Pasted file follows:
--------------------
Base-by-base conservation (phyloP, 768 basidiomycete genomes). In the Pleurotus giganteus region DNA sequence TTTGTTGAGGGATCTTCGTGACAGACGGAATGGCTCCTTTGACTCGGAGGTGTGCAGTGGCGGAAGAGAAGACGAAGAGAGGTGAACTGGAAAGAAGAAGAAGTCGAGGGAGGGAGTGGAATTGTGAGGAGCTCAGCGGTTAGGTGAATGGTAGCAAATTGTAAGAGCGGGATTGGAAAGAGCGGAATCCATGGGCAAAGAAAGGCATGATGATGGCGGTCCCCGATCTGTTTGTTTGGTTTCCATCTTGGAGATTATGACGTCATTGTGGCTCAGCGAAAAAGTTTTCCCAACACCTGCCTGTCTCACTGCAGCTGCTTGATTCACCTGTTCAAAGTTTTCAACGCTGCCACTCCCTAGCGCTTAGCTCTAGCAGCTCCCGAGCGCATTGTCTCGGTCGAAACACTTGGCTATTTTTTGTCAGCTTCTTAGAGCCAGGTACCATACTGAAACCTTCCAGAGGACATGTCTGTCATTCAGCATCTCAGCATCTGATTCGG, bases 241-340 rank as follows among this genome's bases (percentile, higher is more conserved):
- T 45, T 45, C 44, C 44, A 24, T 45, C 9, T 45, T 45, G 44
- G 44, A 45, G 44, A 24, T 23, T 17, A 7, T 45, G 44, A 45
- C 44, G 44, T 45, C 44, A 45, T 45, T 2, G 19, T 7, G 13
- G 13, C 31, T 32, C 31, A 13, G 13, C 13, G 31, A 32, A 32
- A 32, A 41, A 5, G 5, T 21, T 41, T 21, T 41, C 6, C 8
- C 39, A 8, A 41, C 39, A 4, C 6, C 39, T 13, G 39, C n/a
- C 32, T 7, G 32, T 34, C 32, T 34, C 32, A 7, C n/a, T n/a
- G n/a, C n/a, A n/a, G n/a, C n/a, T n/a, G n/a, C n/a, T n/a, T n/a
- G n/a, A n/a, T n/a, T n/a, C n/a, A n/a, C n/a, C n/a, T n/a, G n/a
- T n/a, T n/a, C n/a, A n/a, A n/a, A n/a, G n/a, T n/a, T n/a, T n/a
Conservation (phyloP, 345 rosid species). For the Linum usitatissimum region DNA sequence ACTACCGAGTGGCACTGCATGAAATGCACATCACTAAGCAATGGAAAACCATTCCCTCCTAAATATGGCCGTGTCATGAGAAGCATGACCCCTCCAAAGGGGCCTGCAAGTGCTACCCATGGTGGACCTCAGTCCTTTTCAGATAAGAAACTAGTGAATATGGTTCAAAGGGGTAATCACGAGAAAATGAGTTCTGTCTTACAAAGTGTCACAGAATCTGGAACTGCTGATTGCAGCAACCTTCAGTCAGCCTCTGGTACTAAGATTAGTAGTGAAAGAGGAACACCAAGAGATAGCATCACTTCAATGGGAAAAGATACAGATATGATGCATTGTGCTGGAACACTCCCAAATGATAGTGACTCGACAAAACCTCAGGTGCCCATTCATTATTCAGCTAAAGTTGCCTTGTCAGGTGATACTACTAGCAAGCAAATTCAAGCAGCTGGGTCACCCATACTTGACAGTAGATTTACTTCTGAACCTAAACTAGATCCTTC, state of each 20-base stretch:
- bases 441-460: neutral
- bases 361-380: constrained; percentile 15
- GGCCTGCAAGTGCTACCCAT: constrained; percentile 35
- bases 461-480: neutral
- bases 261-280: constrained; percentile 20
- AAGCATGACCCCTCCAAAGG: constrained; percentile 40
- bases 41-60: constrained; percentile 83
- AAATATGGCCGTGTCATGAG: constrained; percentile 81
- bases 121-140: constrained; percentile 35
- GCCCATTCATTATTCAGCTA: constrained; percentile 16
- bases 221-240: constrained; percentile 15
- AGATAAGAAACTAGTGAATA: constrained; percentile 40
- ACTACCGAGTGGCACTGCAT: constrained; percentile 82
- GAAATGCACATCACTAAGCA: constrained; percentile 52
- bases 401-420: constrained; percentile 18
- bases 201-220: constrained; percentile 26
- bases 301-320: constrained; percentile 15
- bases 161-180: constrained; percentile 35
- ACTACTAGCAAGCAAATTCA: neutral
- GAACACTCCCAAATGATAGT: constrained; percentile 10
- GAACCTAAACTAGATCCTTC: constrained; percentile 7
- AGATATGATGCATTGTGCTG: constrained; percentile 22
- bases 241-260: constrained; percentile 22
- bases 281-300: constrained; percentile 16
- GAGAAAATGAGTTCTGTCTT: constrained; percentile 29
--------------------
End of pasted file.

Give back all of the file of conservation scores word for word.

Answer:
Base-by-base conservation (phyloP, 768 basidiomycete genomes). In the Pleurotus giganteus region DNA sequence TTTGTTGAGGGATCTTCGTGACAGACGGAATGGCTCCTTTGACTCGGAGGTGTGCAGTGGCGGAAGAGAAGACGAAGAGAGGTGAACTGGAAAGAAGAAGAAGTCGAGGGAGGGAGTGGAATTGTGAGGAGCTCAGCGGTTAGGTGAATGGTAGCAAATTGTAAGAGCGGGATTGGAAAGAGCGGAATCCATGGGCAAAGAAAGGCATGATGATGGCGGTCCCCGATCTGTTTGTTTGGTTTCCATCTTGGAGATTATGACGTCATTGTGGCTCAGCGAAAAAGTTTTCCCAACACCTGCCTGTCTCACTGCAGCTGCTTGATTCACCTGTTCAAAGTTTTCAACGCTGCCACTCCCTAGCGCTTAGCTCTAGCAGCTCCCGAGCGCATTGTCTCGGTCGAAACACTTGGCTATTTTTTGTCAGCTTCTTAGAGCCAGGTACCATACTGAAACCTTCCAGAGGACATGTCTGTCATTCAGCATCTCAGCATCTGATTCGG, bases 241-340 rank as follows among this genome's bases (percentile, higher is more conserved):
- T 45, T 45, C 44, C 44, A 24, T 45, C 9, T 45, T 45, G 44
- G 44, A 45, G 44, A 24, T 23, T 17, A 7, T 45, G 44, A 45
- C 44, G 44, T 45, C 44, A 45, T 45, T 2, G 19, T 7, G 13
- G 13, C 31, T 32, C 31, A 13, G 13, C 13, G 31, A 32, A 32
- A 32, A 41, A 5, G 5, T 21, T 41, T 21, T 41, C 6, C 8
- C 39, A 8, A 41, C 39, A 4, C 6, C 39, T 13, G 39, C n/a
- C 32, T 7, G 32, T 34, C 32, T 34, C 32, A 7, C n/a, T n/a
- G n/a, C n/a, A n/a, G n/a, C n/a, T n/a, G n/a, C n/a, T n/a, T n/a
- G n/a, A n/a, T n/a, T n/a, C n/a, A n/a, C n/a, C n/a, T n/a, G n/a
- T n/a, T n/a, C n/a, A n/a, A n/a, A n/a, G n/a, T n/a, T n/a, T n/a
Conservation (phyloP, 345 rosid species). For the Linum usitatissimum region DNA sequence ACTACCGAGTGGCACTGCATGAAATGCACATCACTAAGCAATGGAAAACCATTCCCTCCTAAATATGGCCGTGTCATGAGAAGCATGACCCCTCCAAAGGGGCCTGCAAGTGCTACCCATGGTGGACCTCAGTCCTTTTCAGATAAGAAACTAGTGAATATGGTTCAAAGGGGTAATCACGAGAAAATGAGTTCTGTCTTACAAAGTGTCACAGAATCTGGAACTGCTGATTGCAGCAACCTTCAGTCAGCCTCTGGTACTAAGATTAGTAGTGAAAGAGGAACACCAAGAGATAGCATCACTTCAATGGGAAAAGATACAGATATGATGCATTGTGCTGGAACACTCCCAAATGATAGTGACTCGACAAAACCTCAGGTGCCCATTCATTATTCAGCTAAAGTTGCCTTGTCAGGTGATACTACTAGCAAGCAAATTCAAGCAGCTGGGTCACCCATACTTGACAGTAGATTTACTTCTGAACCTAAACTAGATCCTTC, state of each 20-base stretch:
- bases 441-460: neutral
- bases 361-380: constrained; percentile 15
- GGCCTGCAAGTGCTACCCAT: constrained; percentile 35
- bases 461-480: neutral
- bases 261-280: constrained; percentile 20
- AAGCATGACCCCTCCAAAGG: constrained; percentile 40
- bases 41-60: constrained; percentile 83
- AAATATGGCCGTGTCATGAG: constrained; percentile 81
- bases 121-140: constrained; percentile 35
- GCCCATTCATTATTCAGCTA: constrained; percentile 16
- bases 221-240: constrained; percentile 15
- AGATAAGAAACTAGTGAATA: constrained; percentile 40
- ACTACCGAGTGGCACTGCAT: constrained; percentile 82
- GAAATGCACATCACTAAGCA: constrained; percentile 52
- bases 401-420: constrained; percentile 18
- bases 201-220: constrained; percentile 26
- bases 301-320: constrained; percentile 15
- bases 161-180: constrained; percentile 35
- ACTACTAGCAAGCAAATTCA: neutral
- GAACACTCCCAAATGATAGT: constrained; percentile 10
- GAACCTAAACTAGATCCTTC: constrained; percentile 7
- AGATATGATGCATTGTGCTG: constrained; percentile 22
- bases 241-260: constrained; percentile 22
- bases 281-300: constrained; percentile 16
- GAGAAAATGAGTTCTGTCTT: constrained; percentile 29